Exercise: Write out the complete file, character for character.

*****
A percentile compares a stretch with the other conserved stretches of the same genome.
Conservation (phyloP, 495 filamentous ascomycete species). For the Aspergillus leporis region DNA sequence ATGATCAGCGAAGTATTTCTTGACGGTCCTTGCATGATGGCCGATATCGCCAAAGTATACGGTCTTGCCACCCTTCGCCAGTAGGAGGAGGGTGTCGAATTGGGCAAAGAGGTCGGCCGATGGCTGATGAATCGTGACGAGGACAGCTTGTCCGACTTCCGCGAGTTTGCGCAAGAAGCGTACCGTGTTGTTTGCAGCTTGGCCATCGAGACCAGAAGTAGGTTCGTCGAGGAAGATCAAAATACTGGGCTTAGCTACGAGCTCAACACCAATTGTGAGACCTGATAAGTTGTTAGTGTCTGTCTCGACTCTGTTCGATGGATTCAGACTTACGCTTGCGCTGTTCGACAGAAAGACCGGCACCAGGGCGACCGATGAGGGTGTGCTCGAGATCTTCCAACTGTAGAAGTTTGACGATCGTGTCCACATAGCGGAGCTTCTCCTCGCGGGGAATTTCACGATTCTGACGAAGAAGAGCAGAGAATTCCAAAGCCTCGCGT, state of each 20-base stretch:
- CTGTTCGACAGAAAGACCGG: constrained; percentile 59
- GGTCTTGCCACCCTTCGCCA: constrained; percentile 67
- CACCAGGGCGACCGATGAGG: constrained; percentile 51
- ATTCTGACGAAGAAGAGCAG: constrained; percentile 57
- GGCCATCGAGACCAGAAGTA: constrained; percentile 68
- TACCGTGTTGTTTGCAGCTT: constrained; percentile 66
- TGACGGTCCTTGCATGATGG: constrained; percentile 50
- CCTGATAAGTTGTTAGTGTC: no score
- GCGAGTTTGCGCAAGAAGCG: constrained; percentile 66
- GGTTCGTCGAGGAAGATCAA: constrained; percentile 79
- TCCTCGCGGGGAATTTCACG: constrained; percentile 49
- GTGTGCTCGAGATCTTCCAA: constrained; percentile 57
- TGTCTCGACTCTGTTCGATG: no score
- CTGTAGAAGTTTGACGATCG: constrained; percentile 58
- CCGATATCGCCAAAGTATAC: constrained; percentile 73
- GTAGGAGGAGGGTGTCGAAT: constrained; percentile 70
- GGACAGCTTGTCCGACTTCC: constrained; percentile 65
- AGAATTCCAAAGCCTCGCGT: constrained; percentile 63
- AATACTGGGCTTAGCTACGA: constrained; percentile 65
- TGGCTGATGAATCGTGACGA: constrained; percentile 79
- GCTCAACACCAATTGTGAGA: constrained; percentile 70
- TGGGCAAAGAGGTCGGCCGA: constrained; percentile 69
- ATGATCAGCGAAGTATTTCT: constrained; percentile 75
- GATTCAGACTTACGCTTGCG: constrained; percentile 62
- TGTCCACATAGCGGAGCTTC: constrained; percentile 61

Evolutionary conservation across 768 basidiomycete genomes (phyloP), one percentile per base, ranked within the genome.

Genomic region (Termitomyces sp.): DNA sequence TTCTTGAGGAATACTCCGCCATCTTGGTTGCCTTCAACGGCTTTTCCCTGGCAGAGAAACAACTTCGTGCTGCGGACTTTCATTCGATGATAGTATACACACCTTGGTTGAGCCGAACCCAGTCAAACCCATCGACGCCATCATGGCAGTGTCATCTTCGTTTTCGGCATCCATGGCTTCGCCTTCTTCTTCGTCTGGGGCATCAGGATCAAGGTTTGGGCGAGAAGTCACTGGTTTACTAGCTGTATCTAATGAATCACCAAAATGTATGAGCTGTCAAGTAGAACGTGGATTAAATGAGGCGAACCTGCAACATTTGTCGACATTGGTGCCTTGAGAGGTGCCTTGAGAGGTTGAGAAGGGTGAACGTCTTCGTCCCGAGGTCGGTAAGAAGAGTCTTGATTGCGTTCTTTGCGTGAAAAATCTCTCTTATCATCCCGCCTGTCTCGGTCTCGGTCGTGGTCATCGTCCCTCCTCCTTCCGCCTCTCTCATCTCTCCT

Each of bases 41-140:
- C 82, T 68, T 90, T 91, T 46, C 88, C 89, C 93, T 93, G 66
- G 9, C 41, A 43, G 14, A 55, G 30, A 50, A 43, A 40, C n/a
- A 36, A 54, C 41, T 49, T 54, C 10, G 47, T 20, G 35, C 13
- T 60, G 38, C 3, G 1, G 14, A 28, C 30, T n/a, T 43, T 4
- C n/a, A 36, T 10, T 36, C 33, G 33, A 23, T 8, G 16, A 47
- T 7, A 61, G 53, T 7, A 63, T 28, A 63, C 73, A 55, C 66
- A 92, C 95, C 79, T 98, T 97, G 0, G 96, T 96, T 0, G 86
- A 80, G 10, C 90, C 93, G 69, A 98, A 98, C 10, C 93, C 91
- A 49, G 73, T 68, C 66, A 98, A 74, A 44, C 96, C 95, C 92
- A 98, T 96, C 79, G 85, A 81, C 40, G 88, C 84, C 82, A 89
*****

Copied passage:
A percentile compares a stretch with the other conserved stretches of the same genome.
Conservation (phyloP, 495 filamentous ascomycete species). For the Aspergillus leporis region DNA sequence ATGATCAGCGAAGTATTTCTTGACGGTCCTTGCATGATGGCCGATATCGCCAAAGTATACGGTCTTGCCACCCTTCGCCAGTAGGAGGAGGGTGTCGAATTGGGCAAAGAGGTCGGCCGATGGCTGATGAATCGTGACGAGGACAGCTTGTCCGACTTCCGCGAGTTTGCGCAAGAAGCGTACCGTGTTGTTTGCAGCTTGGCCATCGAGACCAGAAGTAGGTTCGTCGAGGAAGATCAAAATACTGGGCTTAGCTACGAGCTCAACACCAATTGTGAGACCTGATAAGTTGTTAGTGTCTGTCTCGACTCTGTTCGATGGATTCAGACTTACGCTTGCGCTGTTCGACAGAAAGACCGGCACCAGGGCGACCGATGAGGGTGTGCTCGAGATCTTCCAACTGTAGAAGTTTGACGATCGTGTCCACATAGCGGAGCTTCTCCTCGCGGGGAATTTCACGATTCTGACGAAGAAGAGCAGAGAATTCCAAAGCCTCGCGT, state of each 20-base stretch:
- CTGTTCGACAGAAAGACCGG: constrained; percentile 59
- GGTCTTGCCACCCTTCGCCA: constrained; percentile 67
- CACCAGGGCGACCGATGAGG: constrained; percentile 51
- ATTCTGACGAAGAAGAGCAG: constrained; percentile 57
- GGCCATCGAGACCAGAAGTA: constrained; percentile 68
- TACCGTGTTGTTTGCAGCTT: constrained; percentile 66
- TGACGGTCCTTGCATGATGG: constrained; percentile 50
- CCTGATAAGTTGTTAGTGTC: no score
- GCGAGTTTGCGCAAGAAGCG: constrained; percentile 66
- GGTTCGTCGAGGAAGATCAA: constrained; percentile 79
- TCCTCGCGGGGAATTTCACG: constrained; percentile 49
- GTGTGCTCGAGATCTTCCAA: constrained; percentile 57
- TGTCTCGACTCTGTTCGATG: no score
- CTGTAGAAGTTTGACGATCG: constrained; percentile 58
- CCGATATCGCCAAAGTATAC: constrained; percentile 73
- GTAGGAGGAGGGTGTCGAAT: constrained; percentile 70
- GGACAGCTTGTCCGACTTCC: constrained; percentile 65
- AGAATTCCAAAGCCTCGCGT: constrained; percentile 63
- AATACTGGGCTTAGCTACGA: constrained; percentile 65
- TGGCTGATGAATCGTGACGA: constrained; percentile 79
- GCTCAACACCAATTGTGAGA: constrained; percentile 70
- TGGGCAAAGAGGTCGGCCGA: constrained; percentile 69
- ATGATCAGCGAAGTATTTCT: constrained; percentile 75
- GATTCAGACTTACGCTTGCG: constrained; percentile 62
- TGTCCACATAGCGGAGCTTC: constrained; percentile 61

Evolutionary conservation across 768 basidiomycete genomes (phyloP), one percentile per base, ranked within the genome.

Genomic region (Termitomyces sp.): DNA sequence TTCTTGAGGAATACTCCGCCATCTTGGTTGCCTTCAACGGCTTTTCCCTGGCAGAGAAACAACTTCGTGCTGCGGACTTTCATTCGATGATAGTATACACACCTTGGTTGAGCCGAACCCAGTCAAACCCATCGACGCCATCATGGCAGTGTCATCTTCGTTTTCGGCATCCATGGCTTCGCCTTCTTCTTCGTCTGGGGCATCAGGATCAAGGTTTGGGCGAGAAGTCACTGGTTTACTAGCTGTATCTAATGAATCACCAAAATGTATGAGCTGTCAAGTAGAACGTGGATTAAATGAGGCGAACCTGCAACATTTGTCGACATTGGTGCCTTGAGAGGTGCCTTGAGAGGTTGAGAAGGGTGAACGTCTTCGTCCCGAGGTCGGTAAGAAGAGTCTTGATTGCGTTCTTTGCGTGAAAAATCTCTCTTATCATCCCGCCTGTCTCGGTCTCGGTCGTGGTCATCGTCCCTCCTCCTTCCGCCTCTCTCATCTCTCCT

Each of bases 41-140:
- C 82, T 68, T 90, T 91, T 46, C 88, C 89, C 93, T 93, G 66
- G 9, C 41, A 43, G 14, A 55, G 30, A 50, A 43, A 40, C n/a
- A 36, A 54, C 41, T 49, T 54, C 10, G 47, T 20, G 35, C 13
- T 60, G 38, C 3, G 1, G 14, A 28, C 30, T n/a, T 43, T 4
- C n/a, A 36, T 10, T 36, C 33, G 33, A 23, T 8, G 16, A 47
- T 7, A 61, G 53, T 7, A 63, T 28, A 63, C 73, A 55, C 66
- A 92, C 95, C 79, T 98, T 97, G 0, G 96, T 96, T 0, G 86
- A 80, G 10, C 90, C 93, G 69, A 98, A 98, C 10, C 93, C 91
- A 49, G 73, T 68, C 66, A 98, A 74, A 44, C 96, C 95, C 92
- A 98, T 96, C 79, G 85, A 81, C 40, G 88, C 84, C 82, A 89